Brent Pope: On this form, Leinster's only Champions Cup threat will come from the French
So Leinster give another side a right royal pasting in the RDS – no surprises there I suggest.
This time it was those former high-flyers in Europe, Wasps, who suffered at the hands of a ruthless Leinster team that in the second half pulled out all the bells and whistles in an emphatic six-try second period that humiliated the London visitors.
Wasps’ highly-paid All Black Lima Sopoaga will not look back at his European Cup debut with pleasure after a yellow card on the stroke of half-time allowed a rusty Leinster to take firm control, scoring 14 points while the New Zealander chewed gum on the sidelines.
In fairness, Sopoaga was a little unlucky when not only did the pass from Leinster look borderline, but his resulting blockdown just failed to qualify as a legitimate intercept as he juggled the ball with his fingertips.
Like the unforgiving All Blacks trademark, Leinster struck on the stroke of half-time, and then, more damaging for Wasps, scored straight after the break when merciless winger James Lowe burst into a gap where Sopoaga was meant to be. The rest is history.
In the second half Leinster were magnificent, and moments to savour included the sight of barrel-chested Tadhg Furlong stepping and then offloading with all the poise and style of a midfield back.
Then a moment of awe when Wasps pushed up on Johnny Sexton flat and offside but, rather than panic, Sexton calmly pulled off the perfect cut-out pass from between his legs for his side to score. It was magical.
In the first half Leinster did not have it all their own way. Wasps, to their credit, dug in defensively but the flattery on the scoreboard at just 7-3 was more due to Leinster’s mistakes in the Wasps scoring zone.
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Leinster owned all the possession, almost 70 per cent of it, and built phase after phase well, but just when it looked like they were certain to score a Leinster player knocked on or turned over the ball.
Wasps had a couple of chances, especially when Willie le Roux over-cooked a couple of cross kicks for his wingers to chase on to. So, with 39 minutes on the clock and Leinster just a try to the good, Wasps were somehow well in the game. Cue Sopoaga’s yellow card and a shift in momentum.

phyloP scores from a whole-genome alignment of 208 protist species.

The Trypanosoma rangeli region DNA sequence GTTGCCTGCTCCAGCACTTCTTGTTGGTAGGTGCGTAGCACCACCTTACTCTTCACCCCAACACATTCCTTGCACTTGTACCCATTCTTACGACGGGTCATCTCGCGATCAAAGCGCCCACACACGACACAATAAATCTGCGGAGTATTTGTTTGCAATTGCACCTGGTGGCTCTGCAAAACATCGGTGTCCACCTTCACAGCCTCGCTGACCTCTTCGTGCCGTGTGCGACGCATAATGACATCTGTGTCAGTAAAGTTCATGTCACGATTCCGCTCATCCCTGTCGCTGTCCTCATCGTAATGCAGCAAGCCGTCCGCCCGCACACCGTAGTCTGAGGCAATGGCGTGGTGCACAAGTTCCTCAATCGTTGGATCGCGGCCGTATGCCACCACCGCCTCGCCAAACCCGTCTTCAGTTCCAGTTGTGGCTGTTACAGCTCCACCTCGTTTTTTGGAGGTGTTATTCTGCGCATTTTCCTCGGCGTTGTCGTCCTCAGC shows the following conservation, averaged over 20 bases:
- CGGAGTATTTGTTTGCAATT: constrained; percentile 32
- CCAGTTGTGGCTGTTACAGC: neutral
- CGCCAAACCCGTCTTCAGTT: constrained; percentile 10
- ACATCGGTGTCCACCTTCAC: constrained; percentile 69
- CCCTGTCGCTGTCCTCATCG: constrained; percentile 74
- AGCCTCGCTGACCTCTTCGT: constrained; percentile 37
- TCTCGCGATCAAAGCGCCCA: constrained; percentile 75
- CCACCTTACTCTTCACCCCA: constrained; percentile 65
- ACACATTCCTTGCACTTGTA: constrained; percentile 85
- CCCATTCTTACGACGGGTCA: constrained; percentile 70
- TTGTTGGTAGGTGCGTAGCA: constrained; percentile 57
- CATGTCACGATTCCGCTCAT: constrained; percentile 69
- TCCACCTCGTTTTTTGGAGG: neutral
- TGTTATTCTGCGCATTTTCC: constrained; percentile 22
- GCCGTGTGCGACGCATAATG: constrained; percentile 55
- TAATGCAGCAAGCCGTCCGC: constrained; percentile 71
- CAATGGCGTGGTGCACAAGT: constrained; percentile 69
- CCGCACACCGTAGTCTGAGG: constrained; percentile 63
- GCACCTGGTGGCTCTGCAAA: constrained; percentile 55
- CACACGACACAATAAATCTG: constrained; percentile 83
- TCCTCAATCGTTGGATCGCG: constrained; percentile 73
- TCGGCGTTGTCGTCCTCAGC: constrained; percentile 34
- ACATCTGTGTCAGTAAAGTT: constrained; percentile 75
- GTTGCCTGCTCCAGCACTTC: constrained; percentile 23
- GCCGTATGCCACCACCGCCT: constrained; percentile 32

Leinster went searching and at half-time, instead of being just a few points up, they had two tries in the bag and enough of a lead to kick on. Leinster is one team you don’t want to allow a points cushion and 30 seconds into the second half, home hero Lowe, who has the widest smile and whitest mouthguard in world rugby, showed it all off after he celebrated with a superb individual try.
The floodgates followed with Leinster making a show of the Wasps defence.
Leinster were great and we can take nothing away from a wonderful performance, but Wasps also contributed to the 50-point scoreline as they fell off tackles and had their underbelly tickled.
Wasps’ line speed mid-way through the second half was almost non-existent. It seemed they had given up, which is a disgrace.
For any coach or opposition player, seeing the likes of Jack McGrath, Sean O’Brien, Scott Fardy, Andrew Porter and others coming on to continue the battering must be depressing.
On this form the challenge for Leinster may only come from the French teams, who seem better equipped to deal with the Irish threat.
The English game has become one where the talent is too thinly spread and there are too many average players swelling its ranks. Just look at all the top English sides who struggled against the Irish provinces last weekend.
I know Leo Cullen wants us to put a lid on this season’s expectation, but a 50-pointer against a former European winner while easing up?
Leinster supporters can save their worries to the later stages and, despite Toulouse being a testing away game, a win in France will ensure Leinster can take control of their group.